Legalized prostitution cannot exist alongside true equality for women.
The idea that women should be available for men’s sexual access is founded
on a structural inequality of gender, class, and race. Moreover, it is a violation
of international law that cannot go unchallenged. The failure to challenge
legalized prostitution undermines every human rights norm mandating the
dignity of the person and equality for all.
Prostitution is one of the most serious human rights issues we face today.
According to the renowned trafficking expert and activist, Gunilla Eckberg,
“Trafficking and prostitution of women and girls for profit is one of the fastest
growing global enterprises.”1 It is now ranked as the second most important
arena of international crime, trailing just behind illegal drug sales, and tied
with illegal arms sales.2 Women and children are particularly vulnerable to
forced prostitution in what amounts to modern slavery. Of the estimated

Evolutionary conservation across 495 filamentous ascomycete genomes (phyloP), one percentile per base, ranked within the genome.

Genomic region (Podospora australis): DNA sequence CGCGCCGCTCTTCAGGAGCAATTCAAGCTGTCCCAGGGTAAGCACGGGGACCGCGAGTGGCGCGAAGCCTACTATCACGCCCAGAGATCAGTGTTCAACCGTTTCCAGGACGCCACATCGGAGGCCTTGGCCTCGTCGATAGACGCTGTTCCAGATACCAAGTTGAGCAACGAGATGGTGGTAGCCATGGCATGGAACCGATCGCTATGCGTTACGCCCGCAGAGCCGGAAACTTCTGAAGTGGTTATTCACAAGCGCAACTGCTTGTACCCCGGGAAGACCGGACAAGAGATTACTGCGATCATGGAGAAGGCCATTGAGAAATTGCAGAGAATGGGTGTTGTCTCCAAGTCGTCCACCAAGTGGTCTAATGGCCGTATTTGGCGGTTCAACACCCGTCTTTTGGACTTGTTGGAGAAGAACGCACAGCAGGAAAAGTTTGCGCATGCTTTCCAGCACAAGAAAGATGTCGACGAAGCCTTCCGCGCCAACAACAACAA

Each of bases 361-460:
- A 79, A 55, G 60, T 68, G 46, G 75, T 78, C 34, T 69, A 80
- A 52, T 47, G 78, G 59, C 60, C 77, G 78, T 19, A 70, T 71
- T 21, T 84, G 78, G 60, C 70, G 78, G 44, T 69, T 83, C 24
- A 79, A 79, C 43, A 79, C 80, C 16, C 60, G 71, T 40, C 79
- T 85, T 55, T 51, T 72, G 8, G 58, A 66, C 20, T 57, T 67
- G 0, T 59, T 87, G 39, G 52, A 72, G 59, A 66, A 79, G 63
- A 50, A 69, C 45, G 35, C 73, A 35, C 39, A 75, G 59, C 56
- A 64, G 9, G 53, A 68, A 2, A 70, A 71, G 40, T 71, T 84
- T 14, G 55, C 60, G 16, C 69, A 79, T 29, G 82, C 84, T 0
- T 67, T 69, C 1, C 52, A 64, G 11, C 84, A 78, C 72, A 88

600,000 to 800,000 people trafficked across international borders each year,
approximately 80 percent are women and girls and up to 50 percent are minors. Trafficking of women and children is a growing problem that needs
to be tackled across the world.
At the same time, general acceptance of “sex workers” and the number of
the prostitution industry’s customers have likewise grown worldwide. The
prostitution legalization movement has contributed to this change. Numbers
are difficult to come by, but a British study found that the rate of paid sex with
women had doubled between 1990 and 2000, while the incidence of sexually
transmitted infections had also risen.4 Clearly, human trafficking allows the
market demand for sex to be met, in an economy which is willfully blind to
the source of its supply.
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